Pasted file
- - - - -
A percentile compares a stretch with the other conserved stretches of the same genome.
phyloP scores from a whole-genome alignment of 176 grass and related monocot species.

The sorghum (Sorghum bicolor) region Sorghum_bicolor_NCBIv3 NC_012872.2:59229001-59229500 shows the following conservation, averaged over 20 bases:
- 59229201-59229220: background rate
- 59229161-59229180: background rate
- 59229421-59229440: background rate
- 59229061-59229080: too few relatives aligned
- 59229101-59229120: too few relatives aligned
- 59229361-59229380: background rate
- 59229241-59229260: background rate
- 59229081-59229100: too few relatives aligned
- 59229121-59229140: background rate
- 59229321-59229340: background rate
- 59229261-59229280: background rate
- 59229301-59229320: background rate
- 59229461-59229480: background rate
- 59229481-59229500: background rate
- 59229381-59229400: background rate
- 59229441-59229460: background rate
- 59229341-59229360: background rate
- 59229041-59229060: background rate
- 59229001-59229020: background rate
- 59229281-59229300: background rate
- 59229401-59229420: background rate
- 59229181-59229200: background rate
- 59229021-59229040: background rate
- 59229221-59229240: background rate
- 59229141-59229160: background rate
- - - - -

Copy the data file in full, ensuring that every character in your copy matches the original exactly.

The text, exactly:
A percentile compares a stretch with the other conserved stretches of the same genome.
phyloP scores from a whole-genome alignment of 176 grass and related monocot species.

The sorghum (Sorghum bicolor) region Sorghum_bicolor_NCBIv3 NC_012872.2:59229001-59229500 shows the following conservation, averaged over 20 bases:
- 59229201-59229220: background rate
- 59229161-59229180: background rate
- 59229421-59229440: background rate
- 59229061-59229080: too few relatives aligned
- 59229101-59229120: too few relatives aligned
- 59229361-59229380: background rate
- 59229241-59229260: background rate
- 59229081-59229100: too few relatives aligned
- 59229121-59229140: background rate
- 59229321-59229340: background rate
- 59229261-59229280: background rate
- 59229301-59229320: background rate
- 59229461-59229480: background rate
- 59229481-59229500: background rate
- 59229381-59229400: background rate
- 59229441-59229460: background rate
- 59229341-59229360: background rate
- 59229041-59229060: background rate
- 59229001-59229020: background rate
- 59229281-59229300: background rate
- 59229401-59229420: background rate
- 59229181-59229200: background rate
- 59229021-59229040: background rate
- 59229221-59229240: background rate
- 59229141-59229160: background rate